Google+ Baby Marohn: More Optional Prenatal Tests

Monday, July 19, 2010

More Optional Prenatal Tests

As I reported last week, I had the ultrasound and blood test to see if I was a risk for having a baby with Down Syndrom or Trisomy 18. All of that came back just fine, but now I have to decide of I want to have the Multiple marker screening done. I think it is just a blood test, and it will give us more information about if we are at risk for a baby with Downs or Trisomy 18 along with the chances of having a baby with neural tube defects, such as spina bifida.

Here is my problem: If I get the test restults back and they say that the baby has a 1 in 1 chance of having one of those problems, it WILL NOT make me change my mind about this pregnancy. However, I want to be prepared for any problems that I need to be concered about about and even prepared for when the baby is born.

Here is a little bit from the atrical on

The multiple marker test is usually given between 15 and 18 weeks of pregnancy, but it can be done as late as 20 weeks. You'll have a blood sample taken and sent to a lab for analysis. Results are usually available in about a week.

The triple screen measures the levels of three substances in your blood: alpha-fetoprotein (AFP), human chorionic gonadotropin (hCG), and unconjugated estriol (uE3). Some testing centers measure the hormone inhibin A as well — this is called a quadruple screen.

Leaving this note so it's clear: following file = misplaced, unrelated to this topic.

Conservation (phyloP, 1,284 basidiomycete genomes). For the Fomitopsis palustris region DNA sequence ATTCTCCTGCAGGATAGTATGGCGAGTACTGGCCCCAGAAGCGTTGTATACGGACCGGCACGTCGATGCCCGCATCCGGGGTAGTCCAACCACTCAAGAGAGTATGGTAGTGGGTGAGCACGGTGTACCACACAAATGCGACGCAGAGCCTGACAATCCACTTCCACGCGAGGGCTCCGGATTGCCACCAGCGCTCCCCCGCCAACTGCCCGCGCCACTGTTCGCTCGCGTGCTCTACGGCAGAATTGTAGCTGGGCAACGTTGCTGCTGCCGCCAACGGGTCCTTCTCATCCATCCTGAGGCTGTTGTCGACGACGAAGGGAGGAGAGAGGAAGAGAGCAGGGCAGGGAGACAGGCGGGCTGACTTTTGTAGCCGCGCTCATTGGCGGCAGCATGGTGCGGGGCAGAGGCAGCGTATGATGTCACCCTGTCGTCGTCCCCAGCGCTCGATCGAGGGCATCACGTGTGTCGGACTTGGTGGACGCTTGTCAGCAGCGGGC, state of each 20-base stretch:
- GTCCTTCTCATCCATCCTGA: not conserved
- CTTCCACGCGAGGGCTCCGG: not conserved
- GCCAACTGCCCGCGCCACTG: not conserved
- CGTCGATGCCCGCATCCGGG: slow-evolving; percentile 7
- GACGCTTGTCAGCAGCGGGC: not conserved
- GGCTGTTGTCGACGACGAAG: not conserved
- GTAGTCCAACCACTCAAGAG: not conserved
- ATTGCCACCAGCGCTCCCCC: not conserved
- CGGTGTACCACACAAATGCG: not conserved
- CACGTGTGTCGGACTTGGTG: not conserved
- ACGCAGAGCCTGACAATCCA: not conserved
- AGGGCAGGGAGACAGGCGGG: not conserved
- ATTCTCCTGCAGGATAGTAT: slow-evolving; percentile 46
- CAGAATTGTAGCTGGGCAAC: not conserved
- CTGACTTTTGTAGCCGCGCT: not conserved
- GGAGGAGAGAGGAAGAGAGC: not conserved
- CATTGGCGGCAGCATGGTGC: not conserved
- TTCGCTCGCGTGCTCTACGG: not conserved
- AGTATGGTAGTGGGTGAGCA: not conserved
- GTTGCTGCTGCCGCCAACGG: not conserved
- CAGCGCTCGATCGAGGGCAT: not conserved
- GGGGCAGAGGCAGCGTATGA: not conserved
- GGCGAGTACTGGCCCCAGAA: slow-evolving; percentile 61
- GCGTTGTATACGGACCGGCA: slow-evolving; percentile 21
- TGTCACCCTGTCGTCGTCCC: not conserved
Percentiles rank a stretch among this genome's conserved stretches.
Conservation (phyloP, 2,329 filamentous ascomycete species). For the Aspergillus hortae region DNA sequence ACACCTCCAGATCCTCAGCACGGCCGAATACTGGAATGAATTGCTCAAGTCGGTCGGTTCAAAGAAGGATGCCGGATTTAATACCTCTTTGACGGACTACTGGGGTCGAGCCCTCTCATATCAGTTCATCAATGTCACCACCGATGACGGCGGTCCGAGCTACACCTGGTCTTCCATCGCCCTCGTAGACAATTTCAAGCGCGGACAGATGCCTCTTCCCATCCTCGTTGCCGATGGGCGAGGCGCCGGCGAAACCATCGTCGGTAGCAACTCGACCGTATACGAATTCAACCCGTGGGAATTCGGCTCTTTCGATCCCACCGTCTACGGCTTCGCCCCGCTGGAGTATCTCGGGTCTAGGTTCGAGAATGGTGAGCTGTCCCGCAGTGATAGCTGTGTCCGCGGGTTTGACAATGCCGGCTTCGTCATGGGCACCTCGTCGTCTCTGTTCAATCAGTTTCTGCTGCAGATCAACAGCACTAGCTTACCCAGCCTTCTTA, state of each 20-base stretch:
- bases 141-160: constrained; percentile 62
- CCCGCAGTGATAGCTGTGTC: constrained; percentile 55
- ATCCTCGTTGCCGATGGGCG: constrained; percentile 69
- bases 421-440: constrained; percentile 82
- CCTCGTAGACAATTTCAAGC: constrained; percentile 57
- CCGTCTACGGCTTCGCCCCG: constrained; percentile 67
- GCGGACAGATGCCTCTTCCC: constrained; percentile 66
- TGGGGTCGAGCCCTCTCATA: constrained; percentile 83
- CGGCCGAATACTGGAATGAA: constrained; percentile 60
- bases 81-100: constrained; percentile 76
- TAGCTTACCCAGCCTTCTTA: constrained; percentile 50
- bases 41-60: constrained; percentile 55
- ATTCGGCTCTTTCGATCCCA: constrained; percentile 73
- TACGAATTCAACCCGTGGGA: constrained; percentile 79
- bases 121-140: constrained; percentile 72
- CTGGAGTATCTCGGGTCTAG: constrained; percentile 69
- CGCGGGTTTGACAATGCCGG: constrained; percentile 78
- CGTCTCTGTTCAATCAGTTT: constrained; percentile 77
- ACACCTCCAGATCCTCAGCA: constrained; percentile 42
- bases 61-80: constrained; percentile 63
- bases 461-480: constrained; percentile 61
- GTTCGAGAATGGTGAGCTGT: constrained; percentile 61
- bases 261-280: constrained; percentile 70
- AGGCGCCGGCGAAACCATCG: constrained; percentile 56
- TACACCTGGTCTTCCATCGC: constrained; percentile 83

High AFP can mean several things. A baby produces AFP throughout gestation, and a certain amount of it should cross the placenta into the mother's bloodstream at each stage.

If there's more AFP than expected, it may mean that you're carrying more than one baby or that your baby is older than your practitioner thought. But in some cases, it's a sign of an abnormal opening in the baby's spine (spina bifida), head, or abdominal wall that's allowing AFP to leak out. In rare cases, it can also signify a problem with the baby's kidneys. And in some cases, it doesn't mean any of those things.

Low AFP, low estriol, high hCG, and high inhibin A are associated with a higher risk for Down syndrome. Low levels of the first three mean your baby has an increased risk of having trisomy 18, a more severe and less common chromosomal abnormality.

Certain results may also indicate that you yourself are at a somewhat greater risk for problems such as preeclampsia, premature birth, intrauterine growth restriction, or miscarriage. Knowing this can enable you and your practitioner to be on the lookout for signs of trouble.

So for all you recent mothers/fathers, what did you decide to do? If you could leave me a comment with your opinion.

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